Iran Guards confirm missile strikes on Kurd rebels in Iraq

The IRGC says it was behind missile attack on Iraq-based Kurdish dissidents. (File/AFP)
Updated 09 September 2018
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Iran Guards confirm missile strikes on Kurd rebels in Iraq

  • Iran attacked the base of an Iranian Kurdish armed opposition group in northern Iraq on Saturday
  • Iran’s Revolutionary Guard fired seven missiles in an attack on Iraq-based Iranian Kurdish dissidents that killed at least 11 people

TEHRAN: Iran’s Revolutionary Guards confirmed Sunday they had launched deadly missile strikes against Kurdish rebels in northern Iraq the previous day.
“The terrorists’ headquarters... was successfully struck by seven surface-to-surface rockets on Saturday by the missile department of the Guards’ aerospace force,” it said on its Sepah News website.
The statement added that their drone division was also involved.
Fifteen people were killed in the rare cross-border attack on the Kurdistan Democratic Party of Iran, which is blacklisted as a “terrorist” group by Tehran, a KDPI spokesman, Soran Louri, told AFP on Sunday.
Around 30 others were injured, according to local medical sources.
Iranian state television showed images of the missiles being launched and drone footage of the impact.
“The punishment of transgressors was planned following the recent months’ wicked acts by terrorists from the Kurdistan realm against the Islamic republic’s borders,” the Guards’ statement said.
It cited incursions by numerous “terrorist teams” into Iran’s West Azarbaijan, Kurdistan and Kermanshah provinces bordering Iraq.
The KDPI had recently clashed with Revolutionary Guards forces in the towns of Marivan and Kamyaran in Iran’s own Kurdistan region, the statement added.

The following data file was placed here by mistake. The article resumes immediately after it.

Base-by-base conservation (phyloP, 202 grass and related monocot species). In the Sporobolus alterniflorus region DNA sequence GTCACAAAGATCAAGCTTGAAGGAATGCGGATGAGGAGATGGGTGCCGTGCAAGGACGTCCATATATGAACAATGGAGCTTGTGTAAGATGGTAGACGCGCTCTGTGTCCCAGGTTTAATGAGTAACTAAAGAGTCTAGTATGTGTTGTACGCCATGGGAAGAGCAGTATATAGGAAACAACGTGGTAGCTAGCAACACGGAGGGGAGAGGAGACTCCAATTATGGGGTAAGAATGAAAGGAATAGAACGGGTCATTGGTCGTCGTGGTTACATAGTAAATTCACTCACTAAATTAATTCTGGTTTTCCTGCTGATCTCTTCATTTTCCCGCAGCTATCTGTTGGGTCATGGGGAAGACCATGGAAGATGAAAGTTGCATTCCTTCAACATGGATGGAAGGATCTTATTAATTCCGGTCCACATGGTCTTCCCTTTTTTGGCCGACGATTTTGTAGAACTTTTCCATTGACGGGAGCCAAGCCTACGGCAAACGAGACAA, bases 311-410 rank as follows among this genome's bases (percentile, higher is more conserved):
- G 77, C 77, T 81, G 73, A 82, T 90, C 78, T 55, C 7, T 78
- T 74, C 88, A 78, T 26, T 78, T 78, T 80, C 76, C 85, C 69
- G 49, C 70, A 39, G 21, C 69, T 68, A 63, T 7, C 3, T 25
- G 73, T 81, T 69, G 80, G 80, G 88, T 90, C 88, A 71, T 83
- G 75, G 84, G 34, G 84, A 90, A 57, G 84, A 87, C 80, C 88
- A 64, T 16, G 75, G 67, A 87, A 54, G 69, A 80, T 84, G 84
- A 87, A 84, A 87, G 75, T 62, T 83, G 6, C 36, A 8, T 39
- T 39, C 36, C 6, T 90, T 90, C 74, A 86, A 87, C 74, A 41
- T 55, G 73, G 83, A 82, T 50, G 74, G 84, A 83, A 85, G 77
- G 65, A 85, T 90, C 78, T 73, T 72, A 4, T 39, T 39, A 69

The Kurdish group was holding a meeting at the time of the missile strikes, and the party’s secretary general and his predecessor were injured, according to one of its officials.
The headquarters is in Koysinjaq, around 60 kilometers (35 miles) east of Irbil, capital of Iraq’s autonomous Kurdish region.
Iraq’s foreign ministry denounced the Iranian missile strike.
“Iraq protects the security of its neighbors and does not allow its territory to be used to threaten these countries,” spokesman Ahmed Mahjoub said in a statement.
“But it categorically rejects the violation of its territorial sovereignty by strikes against certain targets on its territory with previous coordination,” he added.
The KDPI is Iran’s oldest Kurdish movement and has seen several of its leaders assassinated by Tehran in the past.


Gulf Arab states should be party to proposed Iran treaty talks - UAE official

Updated 20 September 2018
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Gulf Arab states should be party to proposed Iran treaty talks - UAE official

CAIRO: Washington’s Gulf Arab allies should be included in proposed treaty negotiations with Iran over its ballistic missile program and regional behavior, a senior Emiriati official said on Thursday.
Brian Hook, US special envoy for Iran, said on Wednesday the United States is seeking to negotiate a treaty with Iran to include Tehran’s ballistic missiles and its regional behavior.
Iran has rejected US attempts to hold high-level talks since President Donald Trump tore up a nuclear deal between Tehran and six world powers earlier this year.
Anwar Gargash, United Arab Emirates Minister of State for Foreign Affairs, described Hook’s comments as “important.”
“It is essential that the Gulf Arab states be a party to the proposed negotiations. It is prudent for Tehran to avoid sanctions and to take these proposals seriously,” he tweeted.
The UAE, Saudi Arabia and Bahrain swiftly backed Trump’s decision in May to withdraw from the nuclear accord and reimpose sanctions on Tehran.
The Gulf Arab states were not party to the nuclear accord, and while they were consulted by Western powers during the talks that led up to it, they played no direct role in those negotiations.
Secretary of State Mike Pompeo listed a dozen demands in May that he said could make up a new agreement, although Hook referred to a treaty, which would have to be approved by the US Senate.